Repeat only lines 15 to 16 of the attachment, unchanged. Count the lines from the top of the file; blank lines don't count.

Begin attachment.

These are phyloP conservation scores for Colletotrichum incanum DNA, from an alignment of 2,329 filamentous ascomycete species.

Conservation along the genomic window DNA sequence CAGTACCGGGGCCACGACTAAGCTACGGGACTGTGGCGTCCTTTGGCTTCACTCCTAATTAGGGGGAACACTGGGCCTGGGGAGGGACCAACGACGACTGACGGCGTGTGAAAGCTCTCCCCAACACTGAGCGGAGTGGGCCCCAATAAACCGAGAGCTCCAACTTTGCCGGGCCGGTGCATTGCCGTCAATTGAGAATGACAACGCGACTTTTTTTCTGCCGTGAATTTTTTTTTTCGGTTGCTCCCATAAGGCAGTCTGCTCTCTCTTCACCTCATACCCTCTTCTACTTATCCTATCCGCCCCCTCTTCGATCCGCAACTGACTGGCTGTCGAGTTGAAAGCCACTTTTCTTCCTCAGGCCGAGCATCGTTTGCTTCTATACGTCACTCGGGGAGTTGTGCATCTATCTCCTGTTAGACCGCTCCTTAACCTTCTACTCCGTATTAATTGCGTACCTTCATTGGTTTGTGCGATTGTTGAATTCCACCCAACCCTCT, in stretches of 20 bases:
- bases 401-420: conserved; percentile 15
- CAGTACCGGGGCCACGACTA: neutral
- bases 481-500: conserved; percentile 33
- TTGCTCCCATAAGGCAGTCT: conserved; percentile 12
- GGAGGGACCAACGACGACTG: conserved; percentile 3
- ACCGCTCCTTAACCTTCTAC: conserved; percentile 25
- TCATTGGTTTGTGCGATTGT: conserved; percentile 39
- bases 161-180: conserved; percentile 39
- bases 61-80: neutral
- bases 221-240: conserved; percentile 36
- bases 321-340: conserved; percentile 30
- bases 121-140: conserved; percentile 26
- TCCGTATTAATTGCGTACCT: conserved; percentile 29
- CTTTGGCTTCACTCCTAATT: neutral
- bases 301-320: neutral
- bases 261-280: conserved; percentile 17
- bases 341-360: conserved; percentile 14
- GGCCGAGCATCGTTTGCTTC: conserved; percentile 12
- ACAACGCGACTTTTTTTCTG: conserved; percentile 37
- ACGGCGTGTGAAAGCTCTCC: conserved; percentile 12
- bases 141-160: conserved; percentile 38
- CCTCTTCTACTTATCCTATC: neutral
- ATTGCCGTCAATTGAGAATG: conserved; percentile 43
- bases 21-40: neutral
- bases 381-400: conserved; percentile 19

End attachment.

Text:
- TCCGTATTAATTGCGTACCT: conserved; percentile 29
- CTTTGGCTTCACTCCTAATT: neutral